Transparent, Season 3, If I were a bell

Postmemory: “The relationship of the second generation to powerful, often traumatic, experiences that preceded their births but were nevertheless transmitted to them so deeply as to constitute memories in their own right.” – Marianne Hirsch, “The Generation of Postmemory,” Poetics Today, v. 29 #1, Spring 2008, 103.

The inclusion of these themes, within a genuinely funny and pleasant binge-watchable television show is an indication of how far television has come. Less of us are sitting down with the remote each night in what we may think of as “traditional TV viewing” and this shift seems to have done something tangible to the content being produced. Themes and issues which are normally reserved for the big screen are discussed and explored with increasing frequency within television and are done remarkably well, as we see in shows such as Orange is The New Black, which use a popularist form to probe established structures and ideas of social justice.


These programmes are reacting to contemporary issues and they’re thinking fast. Transparent is an example of a show which presents us with material that is highly intelligent, yet accessible and entertaining. One genius piece of evidence for this is in the surreal sort of meta-moment in season three where we see a cameo from Caitlin Jenner, a symbol of the current discussion of trans rights within popular culture (in particular in response to the discussion of wealth and privilege).

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Transparent, Season 3, Episode 3, To sardines and back

Indie films are often seen as the form within which these kind of moments and discussions take place, however I can’t help feeling that this kind of television is beginning to overtake them. These Indie-type films often present these types of issues as “quirky” and it seems clear that the 90ish minutes in which the action must play out constricts the ability of the films to fully explore them. Yet the time advantages present within a TV series does not seem to be encouraging “traditional TV” (BBC/ITV etc) to create the same kind of shows. These new “non-traditional” forms of television, provided to us by streaming services such as Amazon and Netflix are clearly doing something different.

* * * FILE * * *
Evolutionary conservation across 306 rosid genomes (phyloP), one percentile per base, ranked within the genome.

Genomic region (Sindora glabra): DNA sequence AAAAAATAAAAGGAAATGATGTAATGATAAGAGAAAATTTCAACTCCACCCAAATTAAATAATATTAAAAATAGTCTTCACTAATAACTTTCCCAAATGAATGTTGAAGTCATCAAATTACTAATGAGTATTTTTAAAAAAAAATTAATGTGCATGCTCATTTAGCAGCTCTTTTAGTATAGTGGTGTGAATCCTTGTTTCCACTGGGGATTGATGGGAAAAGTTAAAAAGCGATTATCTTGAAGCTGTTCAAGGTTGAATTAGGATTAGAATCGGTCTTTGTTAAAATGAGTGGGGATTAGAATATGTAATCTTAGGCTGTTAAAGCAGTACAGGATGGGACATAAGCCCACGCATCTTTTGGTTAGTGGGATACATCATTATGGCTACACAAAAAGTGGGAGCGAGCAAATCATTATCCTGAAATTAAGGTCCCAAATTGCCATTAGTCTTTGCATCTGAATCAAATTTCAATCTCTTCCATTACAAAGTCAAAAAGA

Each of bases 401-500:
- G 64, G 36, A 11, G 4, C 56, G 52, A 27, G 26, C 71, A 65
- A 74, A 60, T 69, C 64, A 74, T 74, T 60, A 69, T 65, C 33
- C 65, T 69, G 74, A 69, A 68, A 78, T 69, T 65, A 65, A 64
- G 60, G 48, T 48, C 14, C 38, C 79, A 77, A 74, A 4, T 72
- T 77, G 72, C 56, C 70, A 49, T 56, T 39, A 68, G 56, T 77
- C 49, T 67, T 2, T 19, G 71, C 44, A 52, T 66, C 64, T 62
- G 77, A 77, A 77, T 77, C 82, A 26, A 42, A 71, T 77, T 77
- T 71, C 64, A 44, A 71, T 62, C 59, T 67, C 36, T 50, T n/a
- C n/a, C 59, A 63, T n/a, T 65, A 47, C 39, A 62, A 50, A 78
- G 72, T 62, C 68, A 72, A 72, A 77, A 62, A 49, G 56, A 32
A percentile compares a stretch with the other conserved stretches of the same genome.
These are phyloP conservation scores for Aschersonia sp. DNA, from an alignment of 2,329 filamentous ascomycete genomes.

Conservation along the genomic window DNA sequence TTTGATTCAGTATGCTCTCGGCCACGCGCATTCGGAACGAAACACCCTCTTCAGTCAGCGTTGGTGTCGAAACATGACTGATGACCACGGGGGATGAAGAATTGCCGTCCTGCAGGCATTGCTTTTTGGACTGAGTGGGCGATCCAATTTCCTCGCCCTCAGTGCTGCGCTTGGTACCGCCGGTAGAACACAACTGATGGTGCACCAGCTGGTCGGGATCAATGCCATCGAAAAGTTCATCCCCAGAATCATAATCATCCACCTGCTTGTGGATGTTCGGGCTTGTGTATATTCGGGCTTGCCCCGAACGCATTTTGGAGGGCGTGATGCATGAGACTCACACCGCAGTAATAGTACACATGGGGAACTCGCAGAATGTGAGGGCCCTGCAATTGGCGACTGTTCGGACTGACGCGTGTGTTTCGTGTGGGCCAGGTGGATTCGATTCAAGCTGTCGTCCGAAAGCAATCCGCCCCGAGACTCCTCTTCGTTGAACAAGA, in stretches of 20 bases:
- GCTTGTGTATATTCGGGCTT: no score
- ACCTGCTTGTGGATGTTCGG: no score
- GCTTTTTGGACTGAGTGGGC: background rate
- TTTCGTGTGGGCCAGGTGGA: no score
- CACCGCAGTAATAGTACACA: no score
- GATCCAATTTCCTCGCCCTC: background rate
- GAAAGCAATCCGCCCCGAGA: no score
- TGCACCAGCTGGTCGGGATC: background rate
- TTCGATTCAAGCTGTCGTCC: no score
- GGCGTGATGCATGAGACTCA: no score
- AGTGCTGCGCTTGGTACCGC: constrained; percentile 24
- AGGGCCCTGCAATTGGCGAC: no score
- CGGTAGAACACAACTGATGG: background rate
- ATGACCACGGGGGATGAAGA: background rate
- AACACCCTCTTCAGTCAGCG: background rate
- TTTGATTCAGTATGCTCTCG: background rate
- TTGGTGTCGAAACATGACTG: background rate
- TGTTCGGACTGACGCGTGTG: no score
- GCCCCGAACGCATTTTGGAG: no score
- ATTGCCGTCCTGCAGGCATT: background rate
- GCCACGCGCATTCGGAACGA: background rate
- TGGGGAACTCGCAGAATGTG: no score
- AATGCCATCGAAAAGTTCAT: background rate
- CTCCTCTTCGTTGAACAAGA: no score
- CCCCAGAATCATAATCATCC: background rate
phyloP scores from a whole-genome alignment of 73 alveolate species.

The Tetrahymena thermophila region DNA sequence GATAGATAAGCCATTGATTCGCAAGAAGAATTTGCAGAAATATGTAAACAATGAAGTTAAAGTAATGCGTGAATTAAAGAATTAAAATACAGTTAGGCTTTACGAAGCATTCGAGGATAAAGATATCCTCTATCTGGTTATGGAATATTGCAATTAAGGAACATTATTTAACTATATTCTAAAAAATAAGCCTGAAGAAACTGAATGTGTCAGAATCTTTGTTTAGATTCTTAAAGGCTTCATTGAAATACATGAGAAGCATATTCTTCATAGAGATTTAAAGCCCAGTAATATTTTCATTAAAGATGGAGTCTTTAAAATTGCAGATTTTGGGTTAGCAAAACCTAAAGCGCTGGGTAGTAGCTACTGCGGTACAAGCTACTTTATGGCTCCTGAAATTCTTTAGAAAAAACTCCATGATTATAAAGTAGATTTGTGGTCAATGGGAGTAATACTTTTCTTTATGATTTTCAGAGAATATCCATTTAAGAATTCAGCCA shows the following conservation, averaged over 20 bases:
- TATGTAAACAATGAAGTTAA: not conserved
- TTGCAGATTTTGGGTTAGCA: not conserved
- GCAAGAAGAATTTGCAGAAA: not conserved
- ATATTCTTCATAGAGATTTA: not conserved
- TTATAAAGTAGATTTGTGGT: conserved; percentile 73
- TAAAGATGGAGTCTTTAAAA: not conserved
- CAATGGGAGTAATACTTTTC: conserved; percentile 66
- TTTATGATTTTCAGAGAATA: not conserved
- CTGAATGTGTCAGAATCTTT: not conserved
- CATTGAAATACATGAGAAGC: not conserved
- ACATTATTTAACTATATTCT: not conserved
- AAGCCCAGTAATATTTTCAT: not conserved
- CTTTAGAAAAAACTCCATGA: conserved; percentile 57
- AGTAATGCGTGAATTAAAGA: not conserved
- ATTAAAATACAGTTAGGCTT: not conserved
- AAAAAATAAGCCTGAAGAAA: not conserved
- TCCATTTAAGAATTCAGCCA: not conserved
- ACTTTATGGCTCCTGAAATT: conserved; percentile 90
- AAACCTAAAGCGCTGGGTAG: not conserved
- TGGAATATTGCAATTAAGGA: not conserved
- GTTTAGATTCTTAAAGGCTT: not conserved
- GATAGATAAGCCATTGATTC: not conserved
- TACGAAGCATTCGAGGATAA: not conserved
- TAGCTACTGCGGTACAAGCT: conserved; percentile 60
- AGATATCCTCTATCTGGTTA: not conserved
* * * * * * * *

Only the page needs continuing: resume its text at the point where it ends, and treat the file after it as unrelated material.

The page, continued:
Is the golden age of “traditional” television coming to an end? Amazon and Netflix’s subscription charges seem to be providing the channels with more freedom in their content, they are blurring the lines of previously considered distinctions between high and low culture, while being able to avoid the incessant debates over “popularism” that the BBC is forever embroiled in, the whole time reaching an extremely wide audience.

I’m no marketing/commissioning expert, but it seems undeniable that a shift has occurred, increasing the quality and depth to what consumers now have access to, and Soloway’s Transparent is one of those programmes spearheading the change.

The revolution may not be televised, but perhaps it will be streamed?

Imogen Reid